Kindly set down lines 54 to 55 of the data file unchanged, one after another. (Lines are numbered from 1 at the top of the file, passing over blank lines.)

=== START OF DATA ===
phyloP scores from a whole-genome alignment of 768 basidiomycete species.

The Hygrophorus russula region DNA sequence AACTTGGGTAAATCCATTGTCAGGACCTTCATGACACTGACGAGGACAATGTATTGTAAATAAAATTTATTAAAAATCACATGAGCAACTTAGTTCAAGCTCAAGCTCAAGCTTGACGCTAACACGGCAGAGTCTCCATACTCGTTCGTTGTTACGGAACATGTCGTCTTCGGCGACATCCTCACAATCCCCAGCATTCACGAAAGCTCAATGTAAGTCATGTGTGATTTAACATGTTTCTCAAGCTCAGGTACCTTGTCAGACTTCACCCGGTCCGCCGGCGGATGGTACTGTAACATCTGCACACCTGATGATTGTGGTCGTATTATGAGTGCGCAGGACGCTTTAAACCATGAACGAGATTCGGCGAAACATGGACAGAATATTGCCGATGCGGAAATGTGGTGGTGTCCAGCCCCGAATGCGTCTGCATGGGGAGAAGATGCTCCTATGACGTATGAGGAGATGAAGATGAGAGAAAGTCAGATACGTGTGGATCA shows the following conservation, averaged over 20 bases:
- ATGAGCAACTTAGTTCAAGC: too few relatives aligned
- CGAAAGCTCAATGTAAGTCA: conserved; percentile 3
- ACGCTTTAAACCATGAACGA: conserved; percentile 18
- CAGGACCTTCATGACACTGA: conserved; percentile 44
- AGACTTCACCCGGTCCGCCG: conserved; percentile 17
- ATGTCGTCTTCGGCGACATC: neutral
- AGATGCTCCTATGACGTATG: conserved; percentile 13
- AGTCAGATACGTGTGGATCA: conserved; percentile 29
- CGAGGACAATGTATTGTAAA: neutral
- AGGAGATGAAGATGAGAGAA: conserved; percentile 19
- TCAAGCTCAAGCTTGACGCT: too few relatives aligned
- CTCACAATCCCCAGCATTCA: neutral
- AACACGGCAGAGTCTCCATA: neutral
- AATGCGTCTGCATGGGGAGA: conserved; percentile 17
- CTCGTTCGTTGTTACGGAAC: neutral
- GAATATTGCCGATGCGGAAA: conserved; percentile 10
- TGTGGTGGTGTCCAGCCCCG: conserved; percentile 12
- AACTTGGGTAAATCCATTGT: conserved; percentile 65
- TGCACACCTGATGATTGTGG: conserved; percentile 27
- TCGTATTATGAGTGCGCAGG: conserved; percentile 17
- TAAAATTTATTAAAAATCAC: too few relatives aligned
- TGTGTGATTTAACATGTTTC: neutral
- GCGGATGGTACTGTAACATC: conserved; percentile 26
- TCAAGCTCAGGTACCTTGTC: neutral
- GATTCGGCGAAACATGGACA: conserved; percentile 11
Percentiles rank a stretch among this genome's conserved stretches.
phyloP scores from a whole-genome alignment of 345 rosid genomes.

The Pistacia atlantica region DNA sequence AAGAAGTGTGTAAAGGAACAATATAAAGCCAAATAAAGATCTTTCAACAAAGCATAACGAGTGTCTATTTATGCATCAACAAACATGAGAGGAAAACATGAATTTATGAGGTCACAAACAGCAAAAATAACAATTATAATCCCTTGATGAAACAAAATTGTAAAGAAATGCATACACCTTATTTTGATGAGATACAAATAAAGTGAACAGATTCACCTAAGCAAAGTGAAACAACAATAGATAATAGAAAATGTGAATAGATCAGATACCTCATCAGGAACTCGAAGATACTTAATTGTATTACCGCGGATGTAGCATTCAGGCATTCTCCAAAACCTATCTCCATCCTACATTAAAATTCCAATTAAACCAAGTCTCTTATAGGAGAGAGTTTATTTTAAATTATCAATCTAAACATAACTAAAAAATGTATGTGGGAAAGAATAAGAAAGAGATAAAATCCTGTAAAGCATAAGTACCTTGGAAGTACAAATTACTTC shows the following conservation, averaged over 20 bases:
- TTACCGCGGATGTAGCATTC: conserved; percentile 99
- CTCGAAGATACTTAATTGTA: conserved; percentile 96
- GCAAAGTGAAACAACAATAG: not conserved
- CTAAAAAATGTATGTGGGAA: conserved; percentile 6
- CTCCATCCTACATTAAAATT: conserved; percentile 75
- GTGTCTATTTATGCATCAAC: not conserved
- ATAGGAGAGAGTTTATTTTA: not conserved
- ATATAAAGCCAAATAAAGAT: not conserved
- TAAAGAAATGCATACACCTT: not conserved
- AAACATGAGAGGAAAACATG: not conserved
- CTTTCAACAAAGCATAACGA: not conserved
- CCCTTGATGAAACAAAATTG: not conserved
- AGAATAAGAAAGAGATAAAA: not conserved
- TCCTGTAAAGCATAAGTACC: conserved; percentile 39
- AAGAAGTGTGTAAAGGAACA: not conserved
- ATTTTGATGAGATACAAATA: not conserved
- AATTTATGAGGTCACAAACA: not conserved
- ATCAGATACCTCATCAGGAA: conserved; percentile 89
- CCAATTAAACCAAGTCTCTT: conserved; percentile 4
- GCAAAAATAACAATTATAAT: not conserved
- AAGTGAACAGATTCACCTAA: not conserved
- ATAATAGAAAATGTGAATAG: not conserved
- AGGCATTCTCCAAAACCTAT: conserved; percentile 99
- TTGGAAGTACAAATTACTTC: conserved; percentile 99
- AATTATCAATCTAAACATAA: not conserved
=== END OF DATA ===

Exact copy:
- TTGGAAGTACAAATTACTTC: conserved; percentile 99
- AATTATCAATCTAAACATAA: not conserved